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The Google Conundrum: how sudden policy digital app policies changes can hurt small businesses and what needs to be done about it
Over 70 percent of all Android devices run in Google’s own ecosystem, which comes with Google apps pre-installed. In a country that has over 500 million smart-phone users and growing, Google's policy is unfair and repressive, to say the least.
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Google's newly updated policy that levies a mandatory 30% fee on payments made within its applications has invited severe backlash from startups, industry experts, and internet stakeholders in the Indian ecosystem. The policy that was earlier started to be applicable from January 2021 has now postponed to April 2022 after protests.
Alphabet-owned-Google enjoys a monopoly in the Android market and is explicitly enforcing its power to stifle competition. Apple has historically taken a 30 percent cut on in-app purchases. However, this policy is under pressure due to legal action by Fortnite creator Epic. To be sure, 30% is an exorbitant commission rate for all businesses and not only for micro-enterprises and startups. Further, the figure, on the face of it, is calculated without context and seems to be in stark contrast to the 1-2.5% commission levied by external gateways.
So why is the Indian ecosystem pushing against Google's policy?
Over 70 percent of all Android devices run in Google’s own ecosystem, which comes with Google apps pre-installed. There are hardly any feasible alternatives to Play Store yet. In a country that has over 500 million smart-phone users and growing, Google's policy is unfair and repressive, to say the least.
Most small and medium-sized businesses cannot afford to pay a 30% cut on their services because they operate on low profit margins. The additional cut would force companies to sell digital goods and services at zero margins. The push for such a spike in percent cut would see Google feeding on the bottom line of such enterprises.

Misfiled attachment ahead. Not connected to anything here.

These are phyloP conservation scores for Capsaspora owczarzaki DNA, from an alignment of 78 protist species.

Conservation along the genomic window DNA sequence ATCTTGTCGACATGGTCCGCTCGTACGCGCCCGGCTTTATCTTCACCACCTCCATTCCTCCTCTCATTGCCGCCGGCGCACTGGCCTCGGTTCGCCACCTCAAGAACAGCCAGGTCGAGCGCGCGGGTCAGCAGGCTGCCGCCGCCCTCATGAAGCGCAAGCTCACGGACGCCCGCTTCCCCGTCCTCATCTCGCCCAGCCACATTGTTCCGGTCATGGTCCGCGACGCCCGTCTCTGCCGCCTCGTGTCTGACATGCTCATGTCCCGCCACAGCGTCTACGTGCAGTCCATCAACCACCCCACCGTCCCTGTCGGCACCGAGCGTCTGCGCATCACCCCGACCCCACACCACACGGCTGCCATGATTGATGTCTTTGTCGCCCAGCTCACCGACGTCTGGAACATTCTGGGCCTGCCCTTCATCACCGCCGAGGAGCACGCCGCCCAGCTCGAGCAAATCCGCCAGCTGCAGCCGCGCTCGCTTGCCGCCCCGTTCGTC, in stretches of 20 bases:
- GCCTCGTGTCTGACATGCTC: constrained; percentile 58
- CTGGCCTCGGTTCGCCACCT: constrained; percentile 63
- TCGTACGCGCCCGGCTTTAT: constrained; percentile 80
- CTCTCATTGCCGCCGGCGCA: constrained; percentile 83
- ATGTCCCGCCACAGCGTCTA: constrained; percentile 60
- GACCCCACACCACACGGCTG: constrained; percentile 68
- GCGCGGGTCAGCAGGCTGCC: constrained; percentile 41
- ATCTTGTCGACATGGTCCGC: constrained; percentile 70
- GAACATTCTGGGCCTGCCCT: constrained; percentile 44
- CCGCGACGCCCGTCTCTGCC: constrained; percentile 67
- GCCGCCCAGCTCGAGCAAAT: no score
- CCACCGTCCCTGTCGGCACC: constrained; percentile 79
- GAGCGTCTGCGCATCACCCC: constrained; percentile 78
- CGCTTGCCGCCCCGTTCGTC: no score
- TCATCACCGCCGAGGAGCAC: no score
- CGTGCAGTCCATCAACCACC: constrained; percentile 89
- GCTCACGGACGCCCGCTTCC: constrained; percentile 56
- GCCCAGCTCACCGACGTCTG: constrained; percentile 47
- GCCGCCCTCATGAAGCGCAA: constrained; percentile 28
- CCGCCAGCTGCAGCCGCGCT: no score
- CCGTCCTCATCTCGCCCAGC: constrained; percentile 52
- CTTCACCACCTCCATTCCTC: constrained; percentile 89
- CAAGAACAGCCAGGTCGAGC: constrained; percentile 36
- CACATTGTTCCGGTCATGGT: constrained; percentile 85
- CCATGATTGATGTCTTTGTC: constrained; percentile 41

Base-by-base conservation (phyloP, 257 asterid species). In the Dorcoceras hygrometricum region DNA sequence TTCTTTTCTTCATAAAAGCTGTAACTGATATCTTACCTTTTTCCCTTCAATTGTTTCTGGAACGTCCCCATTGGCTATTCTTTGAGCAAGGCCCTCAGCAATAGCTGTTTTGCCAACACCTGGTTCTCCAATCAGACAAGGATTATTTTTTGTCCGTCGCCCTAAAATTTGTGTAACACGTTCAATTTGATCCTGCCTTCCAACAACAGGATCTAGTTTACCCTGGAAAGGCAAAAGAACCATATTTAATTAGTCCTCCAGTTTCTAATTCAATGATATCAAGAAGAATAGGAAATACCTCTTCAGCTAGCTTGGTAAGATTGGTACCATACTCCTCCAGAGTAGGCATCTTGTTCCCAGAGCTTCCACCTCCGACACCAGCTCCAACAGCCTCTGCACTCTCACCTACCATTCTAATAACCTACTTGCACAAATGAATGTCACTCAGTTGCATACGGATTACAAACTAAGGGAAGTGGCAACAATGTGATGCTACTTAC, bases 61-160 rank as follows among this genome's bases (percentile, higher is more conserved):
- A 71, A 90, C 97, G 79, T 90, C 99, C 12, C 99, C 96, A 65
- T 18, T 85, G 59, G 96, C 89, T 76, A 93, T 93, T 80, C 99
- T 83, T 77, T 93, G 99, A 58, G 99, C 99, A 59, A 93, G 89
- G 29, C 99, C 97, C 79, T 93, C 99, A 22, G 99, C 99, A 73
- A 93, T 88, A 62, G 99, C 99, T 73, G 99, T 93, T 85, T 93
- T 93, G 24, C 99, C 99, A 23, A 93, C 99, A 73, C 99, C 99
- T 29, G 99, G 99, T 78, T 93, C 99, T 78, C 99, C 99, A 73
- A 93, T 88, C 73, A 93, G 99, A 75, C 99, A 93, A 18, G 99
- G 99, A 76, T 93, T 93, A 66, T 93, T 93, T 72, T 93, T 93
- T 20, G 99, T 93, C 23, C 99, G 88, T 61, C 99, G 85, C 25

Arguably, behemoths like Amazon India, Walmart-owned Flipkart, and others can afford such high fee cuts. However, it renders early-age startups and rookie developers completely helpless.
This new clarification from Google currently impacts 3% of the apps on the Play Store. But, with approximately 131,600 apps from Indian publishers itself, this will certainly lead to a trickle-down effect in the market. The reason being SAAS module companies in India have a lower margin on the App pricing, so if they have to pay an additional 30% to Google then this increase will directly impact the end customers i.e SMBs. And since most SMBs are still navigating through the setbacks from the pandemic, turning towards digitization was a viable solution that has now come under the scanner given their budget constraints. In the chain of line, a small decision made by big players can cause serious ripple effects on the entire industry.
If the worst-case scenario plays out, some businesses might even have to shut-shop, given that their profit margins will take a direct 30% hit. Others will have to wrap up their operations if they don't achieve break-even soon.